By Joseph Kellard
“Oh, when did this open?” a woman asked with pleasant surprise while biking past a West End storefront two Saturdays ago. Her discovery was of a rare species on the South Shore: an art gallery.
“Today at 11 o’clock,” answered Scott Evers, owner of Evers Place, sub-named “A gallery by the sea.”
“It’s beautiful — I’ll have to stop back when it’s not so crowded,” the cyclist said. Sept. 20 was the gallery’s grand opening, and it was abuzz with caterers, curious art lovers and artists eager to sell their works. An estimated crowd of 450 passed through the gallery’s doors that afternoon, some 300 more than Evers had bought food and drink for.
Despite the initial excitement, however, Evers said he understands the risk he is taking in transforming his late father’s home-improvement repair shop, Dan Evers, a fixture at 949 W. Beech St. since 1949, into the first West End gallery in memory. Recent history shows that art galleries have had a short life span, at least in some neighboring towns. Around mid-decade, an Oceanside gallery devoted to Southeast Asian art closed its doors after about two years in business, and a studio in Island Park, which featured local artists, opened last December but is already out of business.
Evers, however, expects that his gallery will avoid the endangered species list. Since it is smack in the middle of the West End’s booming restaurant and bar scene, and with a wealth of artists living in town, he believes he’ll have no shortage of either customers or artists willing to display their paintings, drawings, photographs, collages and sculptures. It also helps that there are a few local groups that promote the arts, including the Long Beach Art League and West End Arts, both of which Evers belongs to, as well as other smaller, niche organizations such as the Artist Mothers Group.
“We have almost an art underground here in Long Beach,” said Evers, a native who was inspired by his father’s World War II snapshots to pick up his first camera at age 6. “We have so many good artists.”
Artists are attracted to the city by its lengthy stretch of seascape as well as Reynolds Channel, which is an “undiscovered country,” Evers explained. Landscape artist Kathleen Regan used to visit a friend in Long Beach and set up her easel on the beach before she moved to the West End 12 years ago and joined the local art group.
At Evers’s grand opening, Regan displayed some of her paintings, including one of a sand dune on the Georgia Avenue beach in 1980 titled “Chauncey’s,” named for and featuring the legendary former bar. “I feel that this is such a blessing for us,” Regan said of the gallery. “I mean, we have so many artists on this barrier island, and this is the first fine arts gallery that I know of.”
Regan and many other local artists have displayed their work in the halls of the Long Beach Public Library or at local gift shops and restaurants, as well as at annual arts fairs around town. When they do get an opportunity to show their work in galleries, typically they have to trek to Manhattan or the Hamptons.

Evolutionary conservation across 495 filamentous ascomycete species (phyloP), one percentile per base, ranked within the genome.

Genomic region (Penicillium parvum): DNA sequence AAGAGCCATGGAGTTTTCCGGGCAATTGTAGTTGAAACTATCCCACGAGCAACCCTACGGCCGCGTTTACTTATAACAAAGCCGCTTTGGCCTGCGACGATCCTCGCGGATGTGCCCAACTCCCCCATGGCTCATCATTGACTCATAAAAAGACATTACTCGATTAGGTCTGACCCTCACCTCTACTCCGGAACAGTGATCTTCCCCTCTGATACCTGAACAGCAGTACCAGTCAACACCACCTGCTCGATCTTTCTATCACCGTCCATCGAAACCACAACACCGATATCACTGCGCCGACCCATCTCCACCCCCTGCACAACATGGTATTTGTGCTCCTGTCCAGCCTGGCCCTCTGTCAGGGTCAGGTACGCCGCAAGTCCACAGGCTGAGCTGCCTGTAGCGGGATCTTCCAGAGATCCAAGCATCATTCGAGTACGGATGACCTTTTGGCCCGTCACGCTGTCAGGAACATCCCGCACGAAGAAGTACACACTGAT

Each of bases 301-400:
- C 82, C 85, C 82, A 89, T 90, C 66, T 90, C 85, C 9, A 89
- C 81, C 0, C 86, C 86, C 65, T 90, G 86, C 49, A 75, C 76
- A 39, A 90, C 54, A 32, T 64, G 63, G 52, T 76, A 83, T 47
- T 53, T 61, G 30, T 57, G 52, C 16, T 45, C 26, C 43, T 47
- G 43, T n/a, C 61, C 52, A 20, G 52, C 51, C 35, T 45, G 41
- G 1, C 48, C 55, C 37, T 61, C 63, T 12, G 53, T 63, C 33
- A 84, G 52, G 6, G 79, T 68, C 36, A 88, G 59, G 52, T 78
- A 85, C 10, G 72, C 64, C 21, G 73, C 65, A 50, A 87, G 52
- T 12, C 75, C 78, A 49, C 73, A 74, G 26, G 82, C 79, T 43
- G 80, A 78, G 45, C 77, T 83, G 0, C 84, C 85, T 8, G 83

At the grand opening, Michael McLaughlin, a native West Ender who often paints Southwestern scenes, displayed a painting titled “Mermaid,” which shows the sea creature lounging on a crescent moon with a star in hand.
“We’ve never really had something where the artists had a venue to promote their work,” said McLaughlin, whose works have been exhibited in restaurants. “We artists feed off each other, and with Scott doing this it’s a really great endeavor.”
By day, Evers is a corporate consultant who travels nationwide. When his father died last year and left him the shop, he finally had the opportunity to pursue his dream of opening a gallery. He renovated the 1,200-square-foot shop and opened Evers Place with Amy Castillo, who owned Listen To Your Art, a gallery and picture frame shop on Park Avenue.
The works on display range from $40 to $7,500. For $750 a customer can own an impressive piece by Long Beach photographer Jonathan Spector, a poster-size image of a boardwalk bench looking out onto a gold-tinted, desolate winter beach and ocean illuminated by a bar of sunlight piercing through clouds as icicles form on the guardrails.
Evers has also hung some of his own pieces, including “Wharfside,” a digitally enhanced photo of fishing boats lined up at Fisherman’s Wharf in San Francisco.
Also on display are the collages of Long Beach resident Veronica Schliemann. One consists of torn colored paper in the form of a muscular man lying by a river, titled “Sleeping Giant.” Another, “Nature And Her Vista,” shows a similar giant sitting in a gorge that was created by puzzling together sectional photos of Utah’s Bryce Canyon.
And what would a West End gallery be without an artful surfboard on display? One board sports a painting of a tropical beach, a typical scene by Dan Macken, an international artist who collaborates with Brian Wilson of Beach Boys’ fame. Evers met Macken at an art expo at the Jacob Javits Convention Center in Manhattan last year, and invited him to his grand opening.
That kind of networking is part of Evers’s long-range plan to keep his gallery not only breathing, but thriving. He also hopes to attract more Manhattanites, who come to Long Beach on the Long Island Rail Road, to the West End. “A lot of them don’t even know the West End exists,” he said. He plans to focus on Web marketing on Craigslist and other sites aimed primarily at New York City audiences.
“Really, one of the big untapped resources out here is the city,” Evers said.
To learn more about Evers Place, visit the gallery’s Web site, eversplace.com, or call (516) 729-3168 or 208-7000.